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Deep-sky objects like nebulae and galaxies are very faint, so this is the kingdom of long exposures, where you’ll find imaging sensors being pushed to their limits to wring the last drops of starlight from the sky.
As always, waiting in the wings to spoil things is the sworn enemy of every digital imager: noise.
This can reduce the camera’s sensitivity to faint starlight.
Keep the noise down
One thing we really liked about the Atik 314L is its low readout noise, but what exactly does this mean?
Well, imagine a CCD sensor kept in the dark and given a really short exposure.
You’d probably expect it to capture nothing. A reasonable assumption, you’d think, because if a pixel doesn’t get any light it surely shouldn’t record anything.
In practice, it doesn’t quite work like this. The CCD reads each pixel off the chip through an amplifier, introducing what’s called readout noise.
The amount of this noise is calculated statistically, giving a value for the typical number of noise electrons generated during the readout process.
Whereas the readout noise of a typical CCD camera is generally in the 15-40 electrons range, the 314L’s readout noise is quoted as being 4 electrons, which is impressively low.
When the camera is put to use on a target, this means that shorter CCD exposures should show a better signal-to-noise ratio, making faint detail such as delicate nebulosity appear cleaner and more define
The 314L has a few tricks up its sleeve to combat noise.
It’s actively cooled with a Peltier cooling circuit that can drop the sensor’s temperature to an impressive 25°C below ambient temperature.
This combats thermal noise, one of the main protagonists that can ruin your images.
The cooling circuit does a good job too, and in a number of dark-frame tests the results were very clean.
While thermal noise really goes for the throat, readout noise is a much gentler affair; it typically interferes with faint detail in shorter exposures.
The 314L’s design minimises readout noise very capably (see ‘Keep the noise down’, right), which means that this camera is a good choice if you’re not yet set up for long autoguided exposures.
You’ll need a 12V power supply to power up the 314L and it comes with a 1.8m lead fitted with a car plug to get you started.
With a USB 2.0-compatible computer and a telescope or lens to deliver an image, you’re all set.
The USB cable that connects the camera to a computer was a decent 3m in length, which allowed for lots of movement.
The camera attaches to your scope using a supplied 1.25-inch adaptor screwed into a T-threaded aperture on the camera body.
You also get a program called ArtemisCapture to get you imaging straight out of the box, and if you’re a Maxim-DL or Astroart user, plug-ins for these are provided too.
It took moments to install the software, connect up the camera and start imaging.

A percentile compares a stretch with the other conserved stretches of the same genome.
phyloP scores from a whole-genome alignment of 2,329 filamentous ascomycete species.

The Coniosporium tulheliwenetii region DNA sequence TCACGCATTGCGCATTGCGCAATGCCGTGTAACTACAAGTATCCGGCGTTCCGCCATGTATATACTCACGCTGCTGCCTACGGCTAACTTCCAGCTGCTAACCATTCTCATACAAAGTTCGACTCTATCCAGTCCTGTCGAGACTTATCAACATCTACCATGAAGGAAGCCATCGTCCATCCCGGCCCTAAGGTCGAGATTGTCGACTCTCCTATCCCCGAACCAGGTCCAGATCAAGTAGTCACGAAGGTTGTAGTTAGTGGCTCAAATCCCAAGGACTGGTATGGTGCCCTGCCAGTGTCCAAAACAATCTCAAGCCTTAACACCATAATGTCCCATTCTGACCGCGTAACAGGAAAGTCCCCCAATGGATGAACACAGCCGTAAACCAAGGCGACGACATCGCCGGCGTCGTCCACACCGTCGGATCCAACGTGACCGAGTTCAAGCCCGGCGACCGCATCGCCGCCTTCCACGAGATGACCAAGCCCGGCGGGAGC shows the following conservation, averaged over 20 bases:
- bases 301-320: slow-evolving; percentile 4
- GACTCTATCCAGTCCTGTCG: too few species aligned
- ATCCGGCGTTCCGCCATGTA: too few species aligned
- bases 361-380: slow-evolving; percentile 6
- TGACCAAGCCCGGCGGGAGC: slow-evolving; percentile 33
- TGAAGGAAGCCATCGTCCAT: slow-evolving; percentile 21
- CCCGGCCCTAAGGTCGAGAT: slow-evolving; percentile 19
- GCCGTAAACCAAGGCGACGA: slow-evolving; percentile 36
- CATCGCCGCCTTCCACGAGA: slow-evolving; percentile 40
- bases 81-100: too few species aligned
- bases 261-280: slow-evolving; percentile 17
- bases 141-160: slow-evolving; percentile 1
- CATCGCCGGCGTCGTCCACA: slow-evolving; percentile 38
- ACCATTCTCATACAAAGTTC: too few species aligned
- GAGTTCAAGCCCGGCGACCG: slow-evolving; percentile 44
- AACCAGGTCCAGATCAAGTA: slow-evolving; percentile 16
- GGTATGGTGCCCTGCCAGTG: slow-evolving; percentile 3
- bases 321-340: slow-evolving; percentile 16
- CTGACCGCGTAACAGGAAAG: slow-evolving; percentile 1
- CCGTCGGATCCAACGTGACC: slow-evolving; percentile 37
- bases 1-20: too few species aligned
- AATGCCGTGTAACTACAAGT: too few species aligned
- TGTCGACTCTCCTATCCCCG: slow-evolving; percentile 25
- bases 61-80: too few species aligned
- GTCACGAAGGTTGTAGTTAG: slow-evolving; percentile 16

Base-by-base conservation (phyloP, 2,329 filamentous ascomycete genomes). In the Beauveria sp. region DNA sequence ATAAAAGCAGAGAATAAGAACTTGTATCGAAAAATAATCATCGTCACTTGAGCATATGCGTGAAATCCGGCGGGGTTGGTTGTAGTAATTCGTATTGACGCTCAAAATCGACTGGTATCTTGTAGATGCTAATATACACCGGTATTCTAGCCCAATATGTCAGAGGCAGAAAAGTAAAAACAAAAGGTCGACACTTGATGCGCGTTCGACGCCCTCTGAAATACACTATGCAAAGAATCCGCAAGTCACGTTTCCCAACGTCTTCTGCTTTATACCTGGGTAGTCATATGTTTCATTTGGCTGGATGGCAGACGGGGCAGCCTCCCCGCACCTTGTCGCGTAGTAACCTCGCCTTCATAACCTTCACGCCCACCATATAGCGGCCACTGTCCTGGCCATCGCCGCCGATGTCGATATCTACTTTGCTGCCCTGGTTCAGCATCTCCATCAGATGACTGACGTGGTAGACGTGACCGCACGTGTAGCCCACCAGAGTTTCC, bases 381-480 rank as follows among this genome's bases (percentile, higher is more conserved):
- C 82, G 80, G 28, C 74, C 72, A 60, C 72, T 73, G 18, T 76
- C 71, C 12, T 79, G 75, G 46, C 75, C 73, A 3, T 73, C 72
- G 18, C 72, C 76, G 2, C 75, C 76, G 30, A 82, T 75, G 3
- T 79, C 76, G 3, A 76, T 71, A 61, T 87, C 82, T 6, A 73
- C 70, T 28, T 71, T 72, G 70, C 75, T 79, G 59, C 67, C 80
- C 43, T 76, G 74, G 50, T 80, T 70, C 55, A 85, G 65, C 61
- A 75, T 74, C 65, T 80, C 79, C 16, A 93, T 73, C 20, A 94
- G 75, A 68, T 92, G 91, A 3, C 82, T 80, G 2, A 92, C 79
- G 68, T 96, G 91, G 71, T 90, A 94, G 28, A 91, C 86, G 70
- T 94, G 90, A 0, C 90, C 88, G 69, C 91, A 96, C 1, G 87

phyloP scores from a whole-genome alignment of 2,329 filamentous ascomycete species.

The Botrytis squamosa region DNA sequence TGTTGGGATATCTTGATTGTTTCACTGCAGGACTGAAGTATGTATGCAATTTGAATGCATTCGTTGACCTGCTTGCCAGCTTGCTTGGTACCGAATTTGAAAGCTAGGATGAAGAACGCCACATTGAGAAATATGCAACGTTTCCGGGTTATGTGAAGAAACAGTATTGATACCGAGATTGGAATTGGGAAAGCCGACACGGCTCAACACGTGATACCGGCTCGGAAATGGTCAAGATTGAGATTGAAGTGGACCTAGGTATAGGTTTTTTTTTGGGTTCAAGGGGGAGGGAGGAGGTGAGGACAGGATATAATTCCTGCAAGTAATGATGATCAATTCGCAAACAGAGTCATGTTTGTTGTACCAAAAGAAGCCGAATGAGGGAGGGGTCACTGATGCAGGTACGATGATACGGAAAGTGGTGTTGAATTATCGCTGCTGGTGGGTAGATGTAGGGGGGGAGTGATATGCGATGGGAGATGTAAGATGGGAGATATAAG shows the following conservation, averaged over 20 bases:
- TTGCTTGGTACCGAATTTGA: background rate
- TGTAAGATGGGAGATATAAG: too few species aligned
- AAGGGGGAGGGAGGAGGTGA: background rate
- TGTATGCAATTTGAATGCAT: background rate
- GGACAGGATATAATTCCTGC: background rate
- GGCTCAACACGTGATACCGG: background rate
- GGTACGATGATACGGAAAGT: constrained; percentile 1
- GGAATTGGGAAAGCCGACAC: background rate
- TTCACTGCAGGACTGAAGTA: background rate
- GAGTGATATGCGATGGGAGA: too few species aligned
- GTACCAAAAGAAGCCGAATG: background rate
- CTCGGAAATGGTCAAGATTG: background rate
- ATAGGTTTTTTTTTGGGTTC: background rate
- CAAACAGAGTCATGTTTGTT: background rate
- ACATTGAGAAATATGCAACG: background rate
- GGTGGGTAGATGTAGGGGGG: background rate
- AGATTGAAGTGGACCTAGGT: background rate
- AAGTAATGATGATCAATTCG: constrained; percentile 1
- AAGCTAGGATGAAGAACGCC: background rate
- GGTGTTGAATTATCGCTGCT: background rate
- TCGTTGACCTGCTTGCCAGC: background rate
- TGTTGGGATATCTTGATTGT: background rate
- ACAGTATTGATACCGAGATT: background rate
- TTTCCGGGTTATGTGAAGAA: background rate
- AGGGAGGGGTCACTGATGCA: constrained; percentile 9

We really liked the simplicity of ArtemisCapture, but it does have one quirk: it just won’t run if the camera isn’t connected.
Not a problem if you know about it, but an on-screen ‘camera not detected’ message would have saved some hair pulling.
A caged fan on the back of the 314L’s body expels heat generated as a by-product of the main Peltier cooling process.
The whirring it makes when the camera’s powered up is noticeable but it’s not an unpleasant sound.
Our results from the 314L were impressive from the start.
A quick five-minute test shot of the Dumbbell Nebula through a 3-inch refractor revealed the nebula in all its glory.
It even did a good job of picking out the faint outer halo which is less commonly seen; this camera relishes imaging faint detail.
And it didn’t take long to see the images on screen: a full-frame download takes about 1.8s, while in preview mode it’s just 0.9s.
We imaged using an Astronomik RGB type-2 filter set and an Astronomik deep-sky hydrogen-alpha filter.
All of the filters were mounted in a T-threaded manual Atik filter wheel, which is not part of the basic package.
It’s worth keeping an eye out for one though, because there are a number of online bundled deals currently available that include both a wheel and filters with the camera.
The 314L delivered good, rich h-alpha results, excellent for faint emission nebulae and H-II star-forming regions in galaxies.
This camera is an excellent proposition, whether you’re an established deep-sky imager or just starting out.
Apart from the minor issue with the software not running unless the camera was attached, the device was very stable running on a Windows XP computer.
If you’ve been contemplating getting into deep-sky imaging, then you’re not going to go far wrong with this excellent camera.
What’s more, it can do all this at a price that isn’t going to give your wallet reason to make any unwanted noise of its own.
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This review appeared in the September 2008 issue of Sky at Night Magazine